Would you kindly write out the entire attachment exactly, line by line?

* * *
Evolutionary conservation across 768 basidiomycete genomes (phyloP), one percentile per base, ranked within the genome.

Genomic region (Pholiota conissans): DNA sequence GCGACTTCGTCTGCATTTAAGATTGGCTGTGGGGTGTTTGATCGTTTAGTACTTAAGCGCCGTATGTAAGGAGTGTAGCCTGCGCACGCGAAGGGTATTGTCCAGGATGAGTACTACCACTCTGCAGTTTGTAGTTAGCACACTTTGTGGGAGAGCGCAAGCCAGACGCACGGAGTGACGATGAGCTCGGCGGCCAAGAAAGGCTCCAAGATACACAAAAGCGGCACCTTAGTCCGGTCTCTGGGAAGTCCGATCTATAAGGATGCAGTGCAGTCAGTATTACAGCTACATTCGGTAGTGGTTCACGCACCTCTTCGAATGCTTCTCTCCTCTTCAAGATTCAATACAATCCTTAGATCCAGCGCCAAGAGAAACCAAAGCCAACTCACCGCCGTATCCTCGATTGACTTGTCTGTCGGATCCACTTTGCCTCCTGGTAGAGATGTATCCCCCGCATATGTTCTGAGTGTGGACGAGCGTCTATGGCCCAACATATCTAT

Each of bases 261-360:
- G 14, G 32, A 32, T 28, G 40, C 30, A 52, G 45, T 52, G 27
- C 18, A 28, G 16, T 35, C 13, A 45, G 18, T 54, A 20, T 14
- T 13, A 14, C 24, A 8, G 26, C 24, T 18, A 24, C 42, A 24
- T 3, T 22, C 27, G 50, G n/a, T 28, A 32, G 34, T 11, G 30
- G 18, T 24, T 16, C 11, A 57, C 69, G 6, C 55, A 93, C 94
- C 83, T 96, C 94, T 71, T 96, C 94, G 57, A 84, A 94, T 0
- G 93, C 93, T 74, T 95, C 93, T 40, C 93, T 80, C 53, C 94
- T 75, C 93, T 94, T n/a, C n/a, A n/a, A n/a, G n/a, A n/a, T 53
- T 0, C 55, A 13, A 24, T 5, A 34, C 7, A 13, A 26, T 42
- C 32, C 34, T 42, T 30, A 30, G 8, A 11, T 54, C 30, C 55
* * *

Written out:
Evolutionary conservation across 768 basidiomycete genomes (phyloP), one percentile per base, ranked within the genome.

Genomic region (Pholiota conissans): DNA sequence GCGACTTCGTCTGCATTTAAGATTGGCTGTGGGGTGTTTGATCGTTTAGTACTTAAGCGCCGTATGTAAGGAGTGTAGCCTGCGCACGCGAAGGGTATTGTCCAGGATGAGTACTACCACTCTGCAGTTTGTAGTTAGCACACTTTGTGGGAGAGCGCAAGCCAGACGCACGGAGTGACGATGAGCTCGGCGGCCAAGAAAGGCTCCAAGATACACAAAAGCGGCACCTTAGTCCGGTCTCTGGGAAGTCCGATCTATAAGGATGCAGTGCAGTCAGTATTACAGCTACATTCGGTAGTGGTTCACGCACCTCTTCGAATGCTTCTCTCCTCTTCAAGATTCAATACAATCCTTAGATCCAGCGCCAAGAGAAACCAAAGCCAACTCACCGCCGTATCCTCGATTGACTTGTCTGTCGGATCCACTTTGCCTCCTGGTAGAGATGTATCCCCCGCATATGTTCTGAGTGTGGACGAGCGTCTATGGCCCAACATATCTAT

Each of bases 261-360:
- G 14, G 32, A 32, T 28, G 40, C 30, A 52, G 45, T 52, G 27
- C 18, A 28, G 16, T 35, C 13, A 45, G 18, T 54, A 20, T 14
- T 13, A 14, C 24, A 8, G 26, C 24, T 18, A 24, C 42, A 24
- T 3, T 22, C 27, G 50, G n/a, T 28, A 32, G 34, T 11, G 30
- G 18, T 24, T 16, C 11, A 57, C 69, G 6, C 55, A 93, C 94
- C 83, T 96, C 94, T 71, T 96, C 94, G 57, A 84, A 94, T 0
- G 93, C 93, T 74, T 95, C 93, T 40, C 93, T 80, C 53, C 94
- T 75, C 93, T 94, T n/a, C n/a, A n/a, A n/a, G n/a, A n/a, T 53
- T 0, C 55, A 13, A 24, T 5, A 34, C 7, A 13, A 26, T 42
- C 32, C 34, T 42, T 30, A 30, G 8, A 11, T 54, C 30, C 55